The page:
Turkey’s undoubtedly serious ISIS problem has diverted attention from the fact that is still also facing a serious, and continually growing, refugee crisis. In addition to the more than a million Syrian refugees already residing in Turkey, ISIS’s rampage through northern Iraq has driven yet another wave of refugees into Turkey, the Yazidis.
The vast majority of Syrian refugees in Turkey are outside of the highly lauded refugee camps, living mostly in Turkey’s southern cities or in Istanbul. Syrian refugees have swelled the population of cities like Reyhanli, Killis and Gaziantep. Despite the largely welcoming attitude of the Turkish population toward the refugees, recently tensions have been rising. In August there were violent anti-Syrian protests in Istanbul and riots targeting Syrians went on for several days after a Turkish landlord was murdered by his Syrian tenant in Gaziantep. In order to try to prevent even more Syrians from entering the country, Turkey has encouraged the building of refugee camps just inside the Syrian border. The conditions in these camps are decidedly worse than the camps located inside of Turkey.
After Kurdish fighters pushed back the ISIS invaders which had displaced and killed thousands of Yazidis, members of this religious minority began fleeing over Turkey’s southeastern border. Official estimates put the number of Yazidi refugees at 16,000. Camps are being set up for this new refugee group but like the Syrians many find themselves living either in ad-hoc shelters or in camps inside Iraq.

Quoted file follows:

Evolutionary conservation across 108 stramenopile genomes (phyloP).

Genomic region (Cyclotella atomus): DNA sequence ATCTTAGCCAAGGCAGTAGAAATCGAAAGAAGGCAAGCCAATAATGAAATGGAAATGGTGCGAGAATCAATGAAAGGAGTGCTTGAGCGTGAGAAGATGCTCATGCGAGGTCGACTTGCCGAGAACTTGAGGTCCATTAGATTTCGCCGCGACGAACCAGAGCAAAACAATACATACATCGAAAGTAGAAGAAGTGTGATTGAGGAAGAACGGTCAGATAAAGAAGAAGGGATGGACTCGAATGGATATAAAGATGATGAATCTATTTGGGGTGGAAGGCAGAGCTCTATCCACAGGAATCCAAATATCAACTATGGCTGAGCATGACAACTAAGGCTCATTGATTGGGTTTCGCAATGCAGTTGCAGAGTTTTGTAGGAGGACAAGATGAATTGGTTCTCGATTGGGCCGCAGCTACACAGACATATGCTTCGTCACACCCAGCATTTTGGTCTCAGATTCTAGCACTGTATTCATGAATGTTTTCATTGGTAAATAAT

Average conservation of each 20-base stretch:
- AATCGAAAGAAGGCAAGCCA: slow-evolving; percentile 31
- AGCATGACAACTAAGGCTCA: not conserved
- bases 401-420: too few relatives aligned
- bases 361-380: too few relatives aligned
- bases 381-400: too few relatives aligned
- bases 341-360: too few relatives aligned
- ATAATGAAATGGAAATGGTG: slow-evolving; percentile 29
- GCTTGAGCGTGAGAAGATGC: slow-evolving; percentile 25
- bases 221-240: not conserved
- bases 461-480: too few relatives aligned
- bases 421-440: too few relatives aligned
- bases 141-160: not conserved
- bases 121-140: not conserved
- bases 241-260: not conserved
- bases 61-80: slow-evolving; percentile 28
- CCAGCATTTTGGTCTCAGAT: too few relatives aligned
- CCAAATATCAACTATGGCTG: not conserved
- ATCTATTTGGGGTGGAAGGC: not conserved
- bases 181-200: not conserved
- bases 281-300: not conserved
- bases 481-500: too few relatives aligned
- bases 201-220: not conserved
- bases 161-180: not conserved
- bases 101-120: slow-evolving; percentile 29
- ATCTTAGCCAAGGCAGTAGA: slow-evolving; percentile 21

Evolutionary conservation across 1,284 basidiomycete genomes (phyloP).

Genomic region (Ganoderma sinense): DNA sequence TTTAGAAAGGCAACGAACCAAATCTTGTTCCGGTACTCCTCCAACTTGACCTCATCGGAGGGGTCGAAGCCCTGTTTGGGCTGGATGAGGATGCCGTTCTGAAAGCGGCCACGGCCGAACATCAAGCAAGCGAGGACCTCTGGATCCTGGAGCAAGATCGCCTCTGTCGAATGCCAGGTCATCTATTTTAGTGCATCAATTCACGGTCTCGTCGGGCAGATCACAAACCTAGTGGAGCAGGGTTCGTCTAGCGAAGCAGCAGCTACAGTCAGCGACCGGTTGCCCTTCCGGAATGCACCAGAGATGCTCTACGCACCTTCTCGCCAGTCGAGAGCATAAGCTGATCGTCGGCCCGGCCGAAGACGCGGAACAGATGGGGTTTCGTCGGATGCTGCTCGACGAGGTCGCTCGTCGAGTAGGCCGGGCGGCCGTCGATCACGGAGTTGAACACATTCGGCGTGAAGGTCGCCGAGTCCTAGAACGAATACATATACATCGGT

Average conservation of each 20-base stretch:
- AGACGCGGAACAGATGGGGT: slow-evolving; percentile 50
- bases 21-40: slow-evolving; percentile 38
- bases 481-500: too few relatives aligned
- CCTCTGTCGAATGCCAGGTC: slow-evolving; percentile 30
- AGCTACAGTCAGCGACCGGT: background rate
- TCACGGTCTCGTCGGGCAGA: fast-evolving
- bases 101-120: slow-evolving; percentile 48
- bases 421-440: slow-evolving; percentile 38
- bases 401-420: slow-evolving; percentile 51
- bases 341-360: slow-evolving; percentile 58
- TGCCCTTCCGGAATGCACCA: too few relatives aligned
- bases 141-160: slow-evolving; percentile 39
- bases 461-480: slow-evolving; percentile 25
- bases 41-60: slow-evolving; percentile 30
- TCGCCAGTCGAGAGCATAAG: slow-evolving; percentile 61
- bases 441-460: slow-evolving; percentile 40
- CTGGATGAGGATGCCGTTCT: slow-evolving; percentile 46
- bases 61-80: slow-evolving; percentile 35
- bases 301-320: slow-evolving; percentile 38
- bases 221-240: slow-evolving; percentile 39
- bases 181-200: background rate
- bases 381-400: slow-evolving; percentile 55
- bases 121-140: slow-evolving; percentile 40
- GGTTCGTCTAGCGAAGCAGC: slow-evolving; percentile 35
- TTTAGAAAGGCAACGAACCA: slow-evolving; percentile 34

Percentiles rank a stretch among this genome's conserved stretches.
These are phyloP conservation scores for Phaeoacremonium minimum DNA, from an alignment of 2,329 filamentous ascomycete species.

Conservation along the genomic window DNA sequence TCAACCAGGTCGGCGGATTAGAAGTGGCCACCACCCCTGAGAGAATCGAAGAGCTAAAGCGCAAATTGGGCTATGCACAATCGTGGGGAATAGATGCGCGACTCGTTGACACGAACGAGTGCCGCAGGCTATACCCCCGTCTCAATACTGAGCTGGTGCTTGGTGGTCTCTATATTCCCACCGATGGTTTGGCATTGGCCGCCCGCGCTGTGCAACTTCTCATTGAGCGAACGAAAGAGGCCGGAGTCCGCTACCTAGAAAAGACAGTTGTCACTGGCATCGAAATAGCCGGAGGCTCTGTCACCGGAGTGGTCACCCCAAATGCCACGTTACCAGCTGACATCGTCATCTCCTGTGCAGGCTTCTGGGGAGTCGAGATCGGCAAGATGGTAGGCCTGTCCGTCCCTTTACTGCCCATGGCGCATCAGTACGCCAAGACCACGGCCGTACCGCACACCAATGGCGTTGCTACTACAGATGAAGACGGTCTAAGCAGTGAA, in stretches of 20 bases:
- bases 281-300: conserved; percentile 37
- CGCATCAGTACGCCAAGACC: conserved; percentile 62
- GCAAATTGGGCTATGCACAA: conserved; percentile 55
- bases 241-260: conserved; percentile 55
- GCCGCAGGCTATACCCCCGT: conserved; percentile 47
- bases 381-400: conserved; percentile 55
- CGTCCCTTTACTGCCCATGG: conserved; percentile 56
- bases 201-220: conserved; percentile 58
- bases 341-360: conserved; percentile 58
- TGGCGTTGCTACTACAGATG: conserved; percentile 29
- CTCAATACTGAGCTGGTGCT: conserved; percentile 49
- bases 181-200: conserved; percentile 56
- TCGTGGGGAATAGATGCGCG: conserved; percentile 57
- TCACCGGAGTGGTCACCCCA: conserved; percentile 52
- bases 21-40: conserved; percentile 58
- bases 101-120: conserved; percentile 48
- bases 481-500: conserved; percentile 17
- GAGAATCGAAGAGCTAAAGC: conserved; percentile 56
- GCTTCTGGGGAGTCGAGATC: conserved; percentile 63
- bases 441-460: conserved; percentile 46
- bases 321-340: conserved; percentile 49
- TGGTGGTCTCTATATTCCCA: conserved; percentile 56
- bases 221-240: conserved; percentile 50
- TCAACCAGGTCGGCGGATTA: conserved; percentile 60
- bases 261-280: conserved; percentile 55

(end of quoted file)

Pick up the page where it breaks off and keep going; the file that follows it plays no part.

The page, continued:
Yazidis are an ethno-religious minority whose religious beliefs are widely misunderstood. Yazidis follow a syncretic religion that is based on pre-Islamic, Pre-Christian Zoroastrian beliefs. They speak Kurdish dialects and most (but not all) consider themselves to be ethnic Kurds. Muslim Kurds for their part appear to embrace Yazidis as their ethnic kin, fighting heroically to allow trapped Yazidis to escape from the barren Sinjar mountain and even training Yazidis who volunteered to fight against ISIS. Kurds inside Turkey have gathered donations and personally delivered necessities to Yazidi refugees.